What is PR? It’s a question that takes many forms and takes us on a journey that covers, reputation, brand, search engine visibility and many other ports of call.
Let’s start with PR in its classical sense and what it means for reputation. All organisations, whether large or small, depend on their reputation for their success.
A reputation is built upon the perception of key stakeholders, customers, journalists, investors, suppliers, employees, regulators and trade organisations.
Public relations aims to build the reputation of an organisation and its products and services. How a PR agency does this, and what tactics the consultancy deploys can differ on a client by client basis. This might include strategic counsel, media relations, event management and even crisis PR.
What is PR today in the modern ‘post digital’ age?
The term PR was largely used as a synonym for media relations. Over time PR has evolved to encapsulate a wide range of marketing disciplines. In fact, today PR and marketing communications are largely inseparable. If you ask a digital marketing specialist about PR then you’d get a completely different answer. You may find that they focus on SEO outcomes.
If you also consider the emergence of digital marketing, social media and SEO as PR functions then you start to get a wide picture of the scope of what public relations can cover.
The CIPR’s definition of PR is as follows:
“Public relations is about reputation – the result of what you do, what you say and what others say about you.
Public relations is the discipline which looks after reputation, with the aim of earning understanding and support and influencing opinion and behaviour. It is the planned and sustained effort to establish and maintain goodwill and mutual understanding between an organisation and its publics.”
This definition is in our view too classical in its outlook. It doesn’t project the broader digital techniques and outcomes that PR can drive.
The PR Agency One definition of PR is as follows:
“Public relations is the objective and measurable pursuit of influence, reputation and commercial success by managing communication between an organisation and its often-multiple audiences.”
Why is PR so important?
Public relations can build brand awareness of businesses by making the organisation better known on a wider scale. Furthermore, you can use a variety of platforms to do so.
PR drives sales, both physically and also online. In particular, public relations is useful for link building. This is a fundamental building block of SEO because it helps to build the organic search performance of websites for non-branded search terms.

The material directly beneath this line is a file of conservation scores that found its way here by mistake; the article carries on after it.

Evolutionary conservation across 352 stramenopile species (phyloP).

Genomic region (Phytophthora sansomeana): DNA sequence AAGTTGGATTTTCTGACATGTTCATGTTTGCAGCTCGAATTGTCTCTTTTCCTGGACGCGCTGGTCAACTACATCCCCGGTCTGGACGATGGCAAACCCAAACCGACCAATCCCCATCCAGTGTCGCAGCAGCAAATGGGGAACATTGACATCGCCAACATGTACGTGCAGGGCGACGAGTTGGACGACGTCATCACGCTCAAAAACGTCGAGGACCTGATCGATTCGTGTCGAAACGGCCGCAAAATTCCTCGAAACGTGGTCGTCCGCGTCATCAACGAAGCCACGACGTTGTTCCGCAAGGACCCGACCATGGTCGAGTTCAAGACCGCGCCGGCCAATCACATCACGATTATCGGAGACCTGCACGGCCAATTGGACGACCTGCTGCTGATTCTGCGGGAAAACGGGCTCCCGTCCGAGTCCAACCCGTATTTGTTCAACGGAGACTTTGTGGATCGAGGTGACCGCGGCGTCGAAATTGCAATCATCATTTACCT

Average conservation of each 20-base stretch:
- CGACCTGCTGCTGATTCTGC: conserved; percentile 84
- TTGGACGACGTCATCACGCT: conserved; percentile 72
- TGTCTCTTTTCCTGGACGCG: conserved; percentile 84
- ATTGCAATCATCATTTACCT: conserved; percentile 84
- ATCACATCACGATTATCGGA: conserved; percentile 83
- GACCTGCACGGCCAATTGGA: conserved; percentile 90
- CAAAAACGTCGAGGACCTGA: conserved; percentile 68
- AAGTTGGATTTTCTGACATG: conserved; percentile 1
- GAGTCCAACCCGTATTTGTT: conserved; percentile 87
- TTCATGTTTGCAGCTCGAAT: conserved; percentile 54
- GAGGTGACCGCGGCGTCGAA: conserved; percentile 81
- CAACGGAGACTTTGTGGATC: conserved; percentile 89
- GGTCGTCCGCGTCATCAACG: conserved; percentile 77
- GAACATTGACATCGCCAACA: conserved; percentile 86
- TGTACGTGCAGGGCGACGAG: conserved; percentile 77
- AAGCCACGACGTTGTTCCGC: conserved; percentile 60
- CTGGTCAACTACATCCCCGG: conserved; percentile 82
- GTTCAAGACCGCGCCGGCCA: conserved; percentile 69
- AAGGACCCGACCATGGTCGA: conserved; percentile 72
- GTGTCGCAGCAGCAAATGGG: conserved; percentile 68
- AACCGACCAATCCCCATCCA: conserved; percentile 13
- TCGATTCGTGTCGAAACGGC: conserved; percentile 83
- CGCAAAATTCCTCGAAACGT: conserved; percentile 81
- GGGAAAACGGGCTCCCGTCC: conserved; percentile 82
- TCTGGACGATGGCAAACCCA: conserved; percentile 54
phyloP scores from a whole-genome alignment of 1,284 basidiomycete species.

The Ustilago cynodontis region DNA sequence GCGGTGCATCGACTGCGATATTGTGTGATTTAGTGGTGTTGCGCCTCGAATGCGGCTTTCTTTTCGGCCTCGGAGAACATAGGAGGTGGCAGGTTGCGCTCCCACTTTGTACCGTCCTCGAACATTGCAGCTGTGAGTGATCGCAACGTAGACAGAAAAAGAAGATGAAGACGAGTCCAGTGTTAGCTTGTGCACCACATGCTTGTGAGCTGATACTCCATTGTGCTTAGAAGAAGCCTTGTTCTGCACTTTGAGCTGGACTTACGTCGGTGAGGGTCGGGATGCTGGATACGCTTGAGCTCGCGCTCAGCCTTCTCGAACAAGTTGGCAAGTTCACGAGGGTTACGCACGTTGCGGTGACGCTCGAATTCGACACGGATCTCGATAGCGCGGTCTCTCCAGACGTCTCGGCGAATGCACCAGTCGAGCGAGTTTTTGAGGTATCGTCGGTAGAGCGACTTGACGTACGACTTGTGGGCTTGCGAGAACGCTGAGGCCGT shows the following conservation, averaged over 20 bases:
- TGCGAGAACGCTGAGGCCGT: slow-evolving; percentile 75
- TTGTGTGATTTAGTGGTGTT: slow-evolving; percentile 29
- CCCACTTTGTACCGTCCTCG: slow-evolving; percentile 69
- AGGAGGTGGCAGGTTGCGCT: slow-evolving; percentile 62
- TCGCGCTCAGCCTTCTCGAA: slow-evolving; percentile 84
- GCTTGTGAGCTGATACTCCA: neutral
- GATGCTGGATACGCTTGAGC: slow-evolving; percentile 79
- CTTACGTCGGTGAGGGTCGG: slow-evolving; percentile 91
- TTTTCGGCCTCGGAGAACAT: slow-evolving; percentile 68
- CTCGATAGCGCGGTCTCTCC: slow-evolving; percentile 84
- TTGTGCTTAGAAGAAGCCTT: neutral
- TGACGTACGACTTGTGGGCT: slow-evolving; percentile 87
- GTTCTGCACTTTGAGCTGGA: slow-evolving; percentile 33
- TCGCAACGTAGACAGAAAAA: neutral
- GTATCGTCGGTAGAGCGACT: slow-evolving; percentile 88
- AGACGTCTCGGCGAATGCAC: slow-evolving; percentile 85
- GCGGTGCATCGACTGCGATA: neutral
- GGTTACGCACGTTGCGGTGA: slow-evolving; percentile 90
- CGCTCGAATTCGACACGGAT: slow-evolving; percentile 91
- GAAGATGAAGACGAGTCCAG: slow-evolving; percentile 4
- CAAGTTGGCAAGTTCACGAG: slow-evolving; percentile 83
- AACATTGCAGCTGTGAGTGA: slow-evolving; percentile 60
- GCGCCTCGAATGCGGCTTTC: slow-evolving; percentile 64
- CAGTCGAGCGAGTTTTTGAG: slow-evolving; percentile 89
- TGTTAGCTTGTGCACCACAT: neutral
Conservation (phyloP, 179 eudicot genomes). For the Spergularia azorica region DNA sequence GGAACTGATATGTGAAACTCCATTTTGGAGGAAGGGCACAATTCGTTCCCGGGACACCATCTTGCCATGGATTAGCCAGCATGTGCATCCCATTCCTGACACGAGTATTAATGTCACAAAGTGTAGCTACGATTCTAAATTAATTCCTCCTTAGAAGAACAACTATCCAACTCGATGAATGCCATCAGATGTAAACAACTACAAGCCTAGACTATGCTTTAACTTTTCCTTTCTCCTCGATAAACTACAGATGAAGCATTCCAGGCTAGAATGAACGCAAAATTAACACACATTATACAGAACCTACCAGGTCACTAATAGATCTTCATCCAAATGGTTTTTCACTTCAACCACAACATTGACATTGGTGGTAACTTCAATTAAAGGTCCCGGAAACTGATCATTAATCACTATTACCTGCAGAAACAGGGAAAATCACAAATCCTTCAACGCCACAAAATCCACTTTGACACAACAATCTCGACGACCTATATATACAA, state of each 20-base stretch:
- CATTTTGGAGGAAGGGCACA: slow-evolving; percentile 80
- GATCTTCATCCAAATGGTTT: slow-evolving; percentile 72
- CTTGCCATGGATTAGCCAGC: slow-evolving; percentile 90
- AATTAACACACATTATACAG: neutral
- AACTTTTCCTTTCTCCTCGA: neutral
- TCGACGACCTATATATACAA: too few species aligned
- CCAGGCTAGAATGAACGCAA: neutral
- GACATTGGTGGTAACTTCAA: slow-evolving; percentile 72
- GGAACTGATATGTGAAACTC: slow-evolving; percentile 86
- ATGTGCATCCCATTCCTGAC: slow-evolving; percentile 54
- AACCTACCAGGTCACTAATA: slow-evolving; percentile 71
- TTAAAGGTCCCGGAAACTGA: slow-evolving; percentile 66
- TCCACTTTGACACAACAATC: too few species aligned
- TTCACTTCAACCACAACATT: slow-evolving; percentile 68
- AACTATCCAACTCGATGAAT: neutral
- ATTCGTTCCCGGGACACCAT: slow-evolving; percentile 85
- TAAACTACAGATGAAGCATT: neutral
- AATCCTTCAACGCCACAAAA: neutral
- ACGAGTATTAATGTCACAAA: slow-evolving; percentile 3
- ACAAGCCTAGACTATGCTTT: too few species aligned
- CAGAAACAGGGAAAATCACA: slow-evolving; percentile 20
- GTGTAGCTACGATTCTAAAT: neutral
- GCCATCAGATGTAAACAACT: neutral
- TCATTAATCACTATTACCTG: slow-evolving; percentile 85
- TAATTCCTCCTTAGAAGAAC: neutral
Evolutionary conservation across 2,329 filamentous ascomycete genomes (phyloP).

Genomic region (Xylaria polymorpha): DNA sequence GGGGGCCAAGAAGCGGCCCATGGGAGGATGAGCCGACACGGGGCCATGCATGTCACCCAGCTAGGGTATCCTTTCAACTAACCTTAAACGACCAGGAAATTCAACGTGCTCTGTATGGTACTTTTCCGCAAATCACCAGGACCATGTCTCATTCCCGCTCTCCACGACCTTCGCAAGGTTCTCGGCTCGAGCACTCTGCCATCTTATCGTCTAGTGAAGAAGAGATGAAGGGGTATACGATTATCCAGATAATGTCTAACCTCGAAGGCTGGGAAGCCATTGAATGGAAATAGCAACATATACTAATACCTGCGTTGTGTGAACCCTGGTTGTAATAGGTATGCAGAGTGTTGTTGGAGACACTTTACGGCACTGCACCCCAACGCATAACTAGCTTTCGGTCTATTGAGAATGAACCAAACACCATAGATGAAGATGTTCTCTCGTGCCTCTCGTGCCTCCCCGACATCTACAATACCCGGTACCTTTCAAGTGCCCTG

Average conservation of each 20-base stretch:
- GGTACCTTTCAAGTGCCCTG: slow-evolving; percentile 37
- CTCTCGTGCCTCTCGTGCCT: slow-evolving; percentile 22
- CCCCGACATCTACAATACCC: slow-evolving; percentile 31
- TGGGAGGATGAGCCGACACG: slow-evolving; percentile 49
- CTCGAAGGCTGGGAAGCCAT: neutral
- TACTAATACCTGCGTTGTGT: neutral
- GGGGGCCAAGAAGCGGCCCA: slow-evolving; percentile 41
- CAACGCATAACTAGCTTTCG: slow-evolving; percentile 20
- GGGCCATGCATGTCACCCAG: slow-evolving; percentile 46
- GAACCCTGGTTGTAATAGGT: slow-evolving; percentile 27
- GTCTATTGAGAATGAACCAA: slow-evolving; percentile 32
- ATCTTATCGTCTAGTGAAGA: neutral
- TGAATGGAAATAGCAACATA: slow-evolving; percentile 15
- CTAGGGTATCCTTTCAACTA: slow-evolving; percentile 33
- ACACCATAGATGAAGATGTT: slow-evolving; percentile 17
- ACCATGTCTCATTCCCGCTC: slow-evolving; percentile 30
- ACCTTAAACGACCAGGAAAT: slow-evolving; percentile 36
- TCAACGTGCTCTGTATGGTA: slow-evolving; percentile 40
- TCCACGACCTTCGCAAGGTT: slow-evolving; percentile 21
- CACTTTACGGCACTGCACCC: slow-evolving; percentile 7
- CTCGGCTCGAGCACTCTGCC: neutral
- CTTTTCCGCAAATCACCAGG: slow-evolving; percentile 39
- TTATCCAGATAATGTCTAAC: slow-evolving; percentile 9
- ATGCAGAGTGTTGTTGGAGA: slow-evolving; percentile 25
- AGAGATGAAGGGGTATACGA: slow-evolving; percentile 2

What different PR specialisms are there?
In practice, public relations can take many guises, such as:
Campaigns in consumer PR educate, inform and persuade customers on brands and services while building a reputation for the business. These campaigns encourage consumers to engage with companies, helping to grow relationships with customers and raise brand awareness.
Some examples of consumer PR services include:
- managing celebrity talent and sponsorship,
- influencer partnerships,
- thought leadership campaigns,
- event management,
- product placement,
- creating PR stunts.
B2B and Corporate PR
B2B campaigns target a business audience, helping companies to grow and establish long lasting relationships with organisations in specific sectors. B2B PR concentrates on building credibility, educating buyers and maintaining positive communications. Corporate PR helps a business to communicate with their stakeholders. Various marketing materials facilitate awareness of the organisation both internally and externally.
Some examples of B2B services include:
- consultancy on thought leadership campaigns,
- media relations,
- product launches,
- brand activations,
- employee engagement.
To find more information about previous B2B PR work we have done, see examples of thought leadership campaigns for online marketing specialist Visualsoft, outsourced call centre firm Echo and retail finance firm Duologi.
Social Media Marketing
Social media marketing targets the audience of social networks. By using online platforms, you can create a social presence that will drive sales and generate leads. This can help an organisation to broaden their customer reach and increase brand exposure.
This involves working and developing relationships with the media to promote a product, service or organisation.
The aim of SEO PR is to use PR strategies to build and improve a brand’s online visibility for their websites by generating links, driving traffic and sales. You can use public relations content to earn links with a high domain authority. This means they can add value to the business’s organic visibility in search engines.
PR for different industries
Public relations operates in many different industries, for example healthcare, technology, fashion, retail, sports. The list of areas that a PR consultant can specialise in goes on and on.
The emergence of these marketing strategies allows us to understand the expansive realm of public relations and the different forms it can take to suit each business individually.
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